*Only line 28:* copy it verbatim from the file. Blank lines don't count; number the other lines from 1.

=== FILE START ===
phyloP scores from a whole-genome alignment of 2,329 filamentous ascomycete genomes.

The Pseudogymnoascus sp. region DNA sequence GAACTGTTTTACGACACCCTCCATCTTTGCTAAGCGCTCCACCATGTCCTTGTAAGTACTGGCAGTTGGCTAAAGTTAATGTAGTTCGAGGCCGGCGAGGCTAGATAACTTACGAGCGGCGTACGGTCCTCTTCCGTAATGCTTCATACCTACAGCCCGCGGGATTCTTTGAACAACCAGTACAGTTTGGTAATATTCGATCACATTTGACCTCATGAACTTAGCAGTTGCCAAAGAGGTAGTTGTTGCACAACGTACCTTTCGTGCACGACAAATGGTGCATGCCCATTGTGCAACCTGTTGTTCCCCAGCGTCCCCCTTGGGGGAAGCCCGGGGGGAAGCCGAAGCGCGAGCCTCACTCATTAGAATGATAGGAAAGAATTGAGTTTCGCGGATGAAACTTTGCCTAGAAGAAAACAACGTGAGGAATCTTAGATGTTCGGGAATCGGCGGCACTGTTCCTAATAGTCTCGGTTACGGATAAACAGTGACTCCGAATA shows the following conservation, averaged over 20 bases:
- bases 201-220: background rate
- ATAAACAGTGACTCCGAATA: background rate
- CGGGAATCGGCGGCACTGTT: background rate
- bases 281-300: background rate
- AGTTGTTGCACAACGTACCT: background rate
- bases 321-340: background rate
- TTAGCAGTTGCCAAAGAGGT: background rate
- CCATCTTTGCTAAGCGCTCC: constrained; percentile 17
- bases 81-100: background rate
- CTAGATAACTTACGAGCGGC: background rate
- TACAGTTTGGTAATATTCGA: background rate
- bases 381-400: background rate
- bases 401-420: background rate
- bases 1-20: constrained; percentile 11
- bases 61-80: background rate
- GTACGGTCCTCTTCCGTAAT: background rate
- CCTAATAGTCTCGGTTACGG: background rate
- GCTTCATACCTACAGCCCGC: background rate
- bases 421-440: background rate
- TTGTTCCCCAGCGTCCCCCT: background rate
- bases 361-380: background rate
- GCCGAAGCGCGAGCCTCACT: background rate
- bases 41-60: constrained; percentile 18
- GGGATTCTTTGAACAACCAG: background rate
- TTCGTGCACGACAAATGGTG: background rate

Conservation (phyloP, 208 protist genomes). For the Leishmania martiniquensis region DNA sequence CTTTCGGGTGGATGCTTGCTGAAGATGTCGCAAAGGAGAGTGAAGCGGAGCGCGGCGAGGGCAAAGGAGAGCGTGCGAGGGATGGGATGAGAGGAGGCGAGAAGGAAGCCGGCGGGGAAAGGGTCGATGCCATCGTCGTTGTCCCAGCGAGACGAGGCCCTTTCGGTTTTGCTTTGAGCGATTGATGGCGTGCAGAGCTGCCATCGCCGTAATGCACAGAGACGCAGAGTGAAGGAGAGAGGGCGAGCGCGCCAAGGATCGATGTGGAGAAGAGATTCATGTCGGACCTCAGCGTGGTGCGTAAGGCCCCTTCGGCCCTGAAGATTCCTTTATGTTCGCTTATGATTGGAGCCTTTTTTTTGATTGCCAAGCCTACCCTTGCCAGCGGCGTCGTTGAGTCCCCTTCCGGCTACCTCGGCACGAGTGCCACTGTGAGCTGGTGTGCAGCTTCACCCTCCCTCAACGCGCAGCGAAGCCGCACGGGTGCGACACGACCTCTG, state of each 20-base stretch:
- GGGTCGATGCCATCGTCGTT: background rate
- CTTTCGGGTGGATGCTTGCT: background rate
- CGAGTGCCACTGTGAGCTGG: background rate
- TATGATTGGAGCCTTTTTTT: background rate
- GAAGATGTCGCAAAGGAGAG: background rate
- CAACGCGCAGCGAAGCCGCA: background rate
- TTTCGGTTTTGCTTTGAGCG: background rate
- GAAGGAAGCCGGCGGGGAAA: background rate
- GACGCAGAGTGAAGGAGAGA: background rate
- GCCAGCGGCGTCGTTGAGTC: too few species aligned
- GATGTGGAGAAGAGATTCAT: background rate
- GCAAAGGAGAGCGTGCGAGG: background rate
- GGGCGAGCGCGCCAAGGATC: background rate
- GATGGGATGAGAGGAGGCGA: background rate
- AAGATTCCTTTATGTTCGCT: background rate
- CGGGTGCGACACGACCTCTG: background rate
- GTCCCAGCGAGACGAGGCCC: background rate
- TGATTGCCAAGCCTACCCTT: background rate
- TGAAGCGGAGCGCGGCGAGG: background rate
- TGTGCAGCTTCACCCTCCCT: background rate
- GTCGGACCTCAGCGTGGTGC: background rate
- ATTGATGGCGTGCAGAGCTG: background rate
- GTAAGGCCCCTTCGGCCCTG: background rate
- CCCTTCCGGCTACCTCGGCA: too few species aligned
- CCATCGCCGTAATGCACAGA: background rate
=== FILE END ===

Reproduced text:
Conservation (phyloP, 208 protist genomes). For the Leishmania martiniquensis region DNA sequence CTTTCGGGTGGATGCTTGCTGAAGATGTCGCAAAGGAGAGTGAAGCGGAGCGCGGCGAGGGCAAAGGAGAGCGTGCGAGGGATGGGATGAGAGGAGGCGAGAAGGAAGCCGGCGGGGAAAGGGTCGATGCCATCGTCGTTGTCCCAGCGAGACGAGGCCCTTTCGGTTTTGCTTTGAGCGATTGATGGCGTGCAGAGCTGCCATCGCCGTAATGCACAGAGACGCAGAGTGAAGGAGAGAGGGCGAGCGCGCCAAGGATCGATGTGGAGAAGAGATTCATGTCGGACCTCAGCGTGGTGCGTAAGGCCCCTTCGGCCCTGAAGATTCCTTTATGTTCGCTTATGATTGGAGCCTTTTTTTTGATTGCCAAGCCTACCCTTGCCAGCGGCGTCGTTGAGTCCCCTTCCGGCTACCTCGGCACGAGTGCCACTGTGAGCTGGTGTGCAGCTTCACCCTCCCTCAACGCGCAGCGAAGCCGCACGGGTGCGACACGACCTCTG, state of each 20-base stretch: